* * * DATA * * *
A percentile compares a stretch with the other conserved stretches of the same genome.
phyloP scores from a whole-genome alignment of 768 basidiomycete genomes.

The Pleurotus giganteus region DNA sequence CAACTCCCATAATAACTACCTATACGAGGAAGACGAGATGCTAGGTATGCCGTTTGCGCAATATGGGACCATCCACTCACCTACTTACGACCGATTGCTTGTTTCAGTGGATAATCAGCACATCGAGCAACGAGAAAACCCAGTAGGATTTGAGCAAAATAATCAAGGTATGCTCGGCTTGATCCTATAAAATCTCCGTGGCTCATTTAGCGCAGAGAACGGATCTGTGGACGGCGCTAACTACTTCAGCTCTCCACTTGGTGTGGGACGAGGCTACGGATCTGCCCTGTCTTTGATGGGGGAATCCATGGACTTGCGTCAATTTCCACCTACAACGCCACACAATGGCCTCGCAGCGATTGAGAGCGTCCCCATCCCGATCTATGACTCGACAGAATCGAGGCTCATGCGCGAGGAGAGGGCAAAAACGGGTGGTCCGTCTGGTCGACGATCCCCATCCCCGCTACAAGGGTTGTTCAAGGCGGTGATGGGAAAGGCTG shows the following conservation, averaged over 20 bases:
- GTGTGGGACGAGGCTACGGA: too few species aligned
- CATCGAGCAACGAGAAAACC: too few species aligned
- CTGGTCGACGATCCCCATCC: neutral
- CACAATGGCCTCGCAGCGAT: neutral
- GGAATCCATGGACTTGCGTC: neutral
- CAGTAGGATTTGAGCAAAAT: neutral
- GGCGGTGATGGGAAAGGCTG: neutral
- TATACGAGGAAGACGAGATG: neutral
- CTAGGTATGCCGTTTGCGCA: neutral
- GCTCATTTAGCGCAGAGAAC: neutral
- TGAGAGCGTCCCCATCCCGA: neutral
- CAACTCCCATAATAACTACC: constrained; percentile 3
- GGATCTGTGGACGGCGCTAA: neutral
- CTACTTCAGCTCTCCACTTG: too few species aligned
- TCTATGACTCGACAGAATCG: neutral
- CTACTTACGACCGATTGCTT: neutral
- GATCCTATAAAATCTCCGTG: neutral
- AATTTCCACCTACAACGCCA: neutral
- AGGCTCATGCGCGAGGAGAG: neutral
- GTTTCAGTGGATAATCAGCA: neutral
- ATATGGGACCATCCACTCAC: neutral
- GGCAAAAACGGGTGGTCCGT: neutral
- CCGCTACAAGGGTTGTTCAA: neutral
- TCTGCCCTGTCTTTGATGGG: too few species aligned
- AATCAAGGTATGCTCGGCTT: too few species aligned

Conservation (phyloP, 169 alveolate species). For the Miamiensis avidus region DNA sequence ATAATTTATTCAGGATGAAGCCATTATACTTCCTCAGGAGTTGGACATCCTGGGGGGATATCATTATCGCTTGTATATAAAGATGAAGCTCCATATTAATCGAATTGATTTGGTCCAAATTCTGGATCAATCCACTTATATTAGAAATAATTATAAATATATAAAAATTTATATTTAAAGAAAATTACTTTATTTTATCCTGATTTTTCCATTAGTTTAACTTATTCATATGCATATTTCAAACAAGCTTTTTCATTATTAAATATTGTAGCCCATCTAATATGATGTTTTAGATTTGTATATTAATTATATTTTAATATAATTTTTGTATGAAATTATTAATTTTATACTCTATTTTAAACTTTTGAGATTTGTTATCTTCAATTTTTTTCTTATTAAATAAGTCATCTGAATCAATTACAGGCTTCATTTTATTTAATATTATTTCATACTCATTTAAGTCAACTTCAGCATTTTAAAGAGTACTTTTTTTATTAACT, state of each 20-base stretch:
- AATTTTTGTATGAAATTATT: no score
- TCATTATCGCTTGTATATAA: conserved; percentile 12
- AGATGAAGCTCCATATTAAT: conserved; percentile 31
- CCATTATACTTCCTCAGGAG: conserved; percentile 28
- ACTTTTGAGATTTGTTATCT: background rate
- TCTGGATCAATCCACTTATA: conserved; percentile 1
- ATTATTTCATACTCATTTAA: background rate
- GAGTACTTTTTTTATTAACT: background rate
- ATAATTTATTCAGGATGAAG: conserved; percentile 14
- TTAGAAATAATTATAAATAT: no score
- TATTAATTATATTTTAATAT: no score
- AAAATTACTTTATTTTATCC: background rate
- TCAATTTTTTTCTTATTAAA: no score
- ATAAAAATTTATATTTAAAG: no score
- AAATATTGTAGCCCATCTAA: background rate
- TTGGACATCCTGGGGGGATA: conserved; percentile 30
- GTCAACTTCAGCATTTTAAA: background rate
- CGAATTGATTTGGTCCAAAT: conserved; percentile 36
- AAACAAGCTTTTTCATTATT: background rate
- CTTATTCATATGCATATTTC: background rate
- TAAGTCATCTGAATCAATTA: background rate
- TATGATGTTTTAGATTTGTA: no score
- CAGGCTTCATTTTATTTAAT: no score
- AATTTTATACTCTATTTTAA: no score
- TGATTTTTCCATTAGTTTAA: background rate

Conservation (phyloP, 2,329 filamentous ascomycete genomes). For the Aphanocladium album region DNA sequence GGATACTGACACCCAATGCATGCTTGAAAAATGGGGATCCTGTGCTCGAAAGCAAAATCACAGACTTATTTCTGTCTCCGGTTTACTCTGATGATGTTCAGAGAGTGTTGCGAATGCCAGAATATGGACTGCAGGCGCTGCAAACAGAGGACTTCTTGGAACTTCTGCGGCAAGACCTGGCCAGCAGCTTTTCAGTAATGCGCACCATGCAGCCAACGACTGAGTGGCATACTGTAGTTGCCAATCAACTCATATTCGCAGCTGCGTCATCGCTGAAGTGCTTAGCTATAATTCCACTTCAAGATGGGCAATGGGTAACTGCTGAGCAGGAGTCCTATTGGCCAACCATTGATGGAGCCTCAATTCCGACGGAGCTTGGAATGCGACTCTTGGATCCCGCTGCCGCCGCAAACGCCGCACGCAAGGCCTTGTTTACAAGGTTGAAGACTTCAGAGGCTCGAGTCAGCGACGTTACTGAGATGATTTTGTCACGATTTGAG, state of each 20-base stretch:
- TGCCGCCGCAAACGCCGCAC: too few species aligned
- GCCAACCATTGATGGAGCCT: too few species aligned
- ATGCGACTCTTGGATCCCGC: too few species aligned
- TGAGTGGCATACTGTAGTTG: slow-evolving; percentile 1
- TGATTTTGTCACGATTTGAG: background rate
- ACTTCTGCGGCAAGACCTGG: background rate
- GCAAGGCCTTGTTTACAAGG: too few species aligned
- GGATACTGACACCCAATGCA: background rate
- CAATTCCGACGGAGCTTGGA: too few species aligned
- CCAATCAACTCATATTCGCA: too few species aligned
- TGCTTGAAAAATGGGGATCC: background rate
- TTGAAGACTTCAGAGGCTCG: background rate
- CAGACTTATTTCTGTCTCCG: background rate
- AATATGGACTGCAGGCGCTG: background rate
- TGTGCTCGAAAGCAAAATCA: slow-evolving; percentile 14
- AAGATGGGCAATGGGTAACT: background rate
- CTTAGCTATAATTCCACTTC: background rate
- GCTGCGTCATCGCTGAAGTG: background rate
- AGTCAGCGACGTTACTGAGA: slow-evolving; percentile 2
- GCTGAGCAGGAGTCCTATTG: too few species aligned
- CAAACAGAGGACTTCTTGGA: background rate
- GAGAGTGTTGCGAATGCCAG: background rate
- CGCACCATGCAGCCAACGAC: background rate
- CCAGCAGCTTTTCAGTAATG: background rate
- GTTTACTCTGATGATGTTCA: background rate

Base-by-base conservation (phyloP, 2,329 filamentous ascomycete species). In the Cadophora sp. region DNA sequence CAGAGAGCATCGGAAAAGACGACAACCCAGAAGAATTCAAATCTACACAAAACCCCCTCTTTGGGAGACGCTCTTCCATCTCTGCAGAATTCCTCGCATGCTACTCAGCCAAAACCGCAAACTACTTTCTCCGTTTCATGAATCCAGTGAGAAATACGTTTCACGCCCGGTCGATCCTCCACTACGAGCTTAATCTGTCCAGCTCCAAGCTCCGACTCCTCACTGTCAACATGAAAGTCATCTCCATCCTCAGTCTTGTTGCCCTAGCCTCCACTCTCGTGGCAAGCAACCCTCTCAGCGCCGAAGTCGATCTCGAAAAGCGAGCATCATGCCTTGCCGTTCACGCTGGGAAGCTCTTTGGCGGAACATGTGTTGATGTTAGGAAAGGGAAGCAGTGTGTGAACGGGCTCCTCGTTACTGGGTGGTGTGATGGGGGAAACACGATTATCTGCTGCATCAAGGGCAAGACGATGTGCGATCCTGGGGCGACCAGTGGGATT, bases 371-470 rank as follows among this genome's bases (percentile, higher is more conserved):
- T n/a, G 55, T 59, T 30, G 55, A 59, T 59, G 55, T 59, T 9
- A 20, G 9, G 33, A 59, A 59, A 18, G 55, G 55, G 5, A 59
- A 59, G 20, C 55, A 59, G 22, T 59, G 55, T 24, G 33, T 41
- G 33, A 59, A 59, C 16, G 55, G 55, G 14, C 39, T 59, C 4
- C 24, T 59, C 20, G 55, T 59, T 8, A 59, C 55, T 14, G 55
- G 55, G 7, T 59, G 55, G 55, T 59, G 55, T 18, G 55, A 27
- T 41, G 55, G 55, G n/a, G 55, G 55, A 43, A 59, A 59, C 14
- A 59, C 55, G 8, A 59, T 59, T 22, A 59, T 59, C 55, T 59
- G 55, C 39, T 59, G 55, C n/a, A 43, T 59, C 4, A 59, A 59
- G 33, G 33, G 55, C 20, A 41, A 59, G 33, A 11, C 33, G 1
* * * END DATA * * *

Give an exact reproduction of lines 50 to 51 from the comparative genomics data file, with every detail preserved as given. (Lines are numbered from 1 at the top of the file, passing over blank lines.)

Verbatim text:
- TAAGTCATCTGAATCAATTA: background rate
- TATGATGTTTTAGATTTGTA: no score